In this case, if the first strip-like areas 2a and the second strip-like areas 2b of the second phase modulation element 2 are arranged at equal pitches, peak points at which the light intensity is minimum in the light intensity minimum distribution with the inverse peak shape appear along the Y direction at equal intervals. However, if the surface of the substrate 5 is set at a defocus position deviating from the focus position with respect to the pattern surface of the second phase modulation element 2, the peak points are alternately shifted in opposite directions as shown in FIGS. 14B and 14D, and the intervals of the peak points become uneven, thereby collapsing the symmetry for each pitch.

As a result, intervals between central positions of generated crystal grains become uneven, and crystal grains having two types of different shapes are alternately aligned along the Y direction, which is disadvantageous. It is to be noted that a board thickness deviation which can be a factor of defocusing unavoidably exists in the substrate 5, and its cycle is approximately several cm. On the other hand, a dimension of a crystal grain is several μm which is far smaller than the cycle of the board thickness deviation. Therefore, in terms of a range of adjacent crystal grains, a defocus quantity can be considered as substantially even.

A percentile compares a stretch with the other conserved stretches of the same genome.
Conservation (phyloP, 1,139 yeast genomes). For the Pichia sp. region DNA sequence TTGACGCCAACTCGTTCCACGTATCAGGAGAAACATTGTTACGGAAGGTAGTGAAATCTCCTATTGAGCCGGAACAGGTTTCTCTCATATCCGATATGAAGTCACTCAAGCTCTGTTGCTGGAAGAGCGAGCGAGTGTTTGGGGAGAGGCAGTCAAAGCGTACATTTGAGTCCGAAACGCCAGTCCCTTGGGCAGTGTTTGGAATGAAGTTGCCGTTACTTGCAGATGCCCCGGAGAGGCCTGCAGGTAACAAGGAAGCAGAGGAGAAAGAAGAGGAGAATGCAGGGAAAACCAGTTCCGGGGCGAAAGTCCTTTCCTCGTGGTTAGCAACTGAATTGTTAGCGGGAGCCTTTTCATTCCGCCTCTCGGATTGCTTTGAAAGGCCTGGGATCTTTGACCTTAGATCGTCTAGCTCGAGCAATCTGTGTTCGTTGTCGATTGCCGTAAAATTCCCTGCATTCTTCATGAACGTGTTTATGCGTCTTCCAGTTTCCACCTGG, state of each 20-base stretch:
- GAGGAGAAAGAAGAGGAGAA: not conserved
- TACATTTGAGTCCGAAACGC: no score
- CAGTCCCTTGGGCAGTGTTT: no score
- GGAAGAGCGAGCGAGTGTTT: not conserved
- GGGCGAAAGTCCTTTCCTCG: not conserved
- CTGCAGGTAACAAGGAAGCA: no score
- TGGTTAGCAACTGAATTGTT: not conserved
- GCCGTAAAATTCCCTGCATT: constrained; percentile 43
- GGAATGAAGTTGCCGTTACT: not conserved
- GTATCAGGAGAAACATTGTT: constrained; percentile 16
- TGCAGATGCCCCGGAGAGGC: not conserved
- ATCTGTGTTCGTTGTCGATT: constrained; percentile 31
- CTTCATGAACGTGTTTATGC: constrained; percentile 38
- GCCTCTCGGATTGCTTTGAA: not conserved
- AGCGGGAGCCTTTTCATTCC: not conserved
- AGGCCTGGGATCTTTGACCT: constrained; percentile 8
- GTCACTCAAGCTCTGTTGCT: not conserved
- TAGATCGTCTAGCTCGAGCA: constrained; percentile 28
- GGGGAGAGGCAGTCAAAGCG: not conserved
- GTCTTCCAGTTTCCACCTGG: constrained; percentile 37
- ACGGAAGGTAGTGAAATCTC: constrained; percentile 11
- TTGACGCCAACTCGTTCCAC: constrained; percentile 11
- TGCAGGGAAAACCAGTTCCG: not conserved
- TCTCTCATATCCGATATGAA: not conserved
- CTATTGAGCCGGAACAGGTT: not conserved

FIGS. 15A to 15D are views schematically showing an impact of defocusing on the light intensity minimum distribution with the inverse peak shape formed on the substrate through the second phase modulation element according to the first modification of the first embodiment. The hatching of FIG. 15A is provided in order to clarify portions having different phases. Referring to FIG. 15A, the second phase modulation element 12 according to the first modification has a pattern in which a rectangular first strip-like area 12a having a phase value of 0 degrees, a rectangular second strip-like area 12b having a phase value of 90 degrees, a rectangular third strip-like area 12c having a phase value of 180 degrees and a rectangular fourth strip-like area 12d having a phase value of 270 degrees are repeated along one direction (Y direction).

In the first modification, when the surface of the substrate 5 is set at a focus position with respect to the pattern surface of the second phase modulation element 12, such a light intensity minimum distribution with an inverse peak shape as shown in FIG. 15C is formed on the surface of the substrate 5 through the second phase modulation element 12. In this case, if the first strip-like area 12a, the second strip-like area 12b, the third strip-like area 12c and the fourth strip-like area 12d of the second phase modulation element 2 are arranged at equal pitches, peak points at which the light intensity is minimum in the light intensity minimum distribution with the inverse peak shape appear along the Y direction at equal intervals.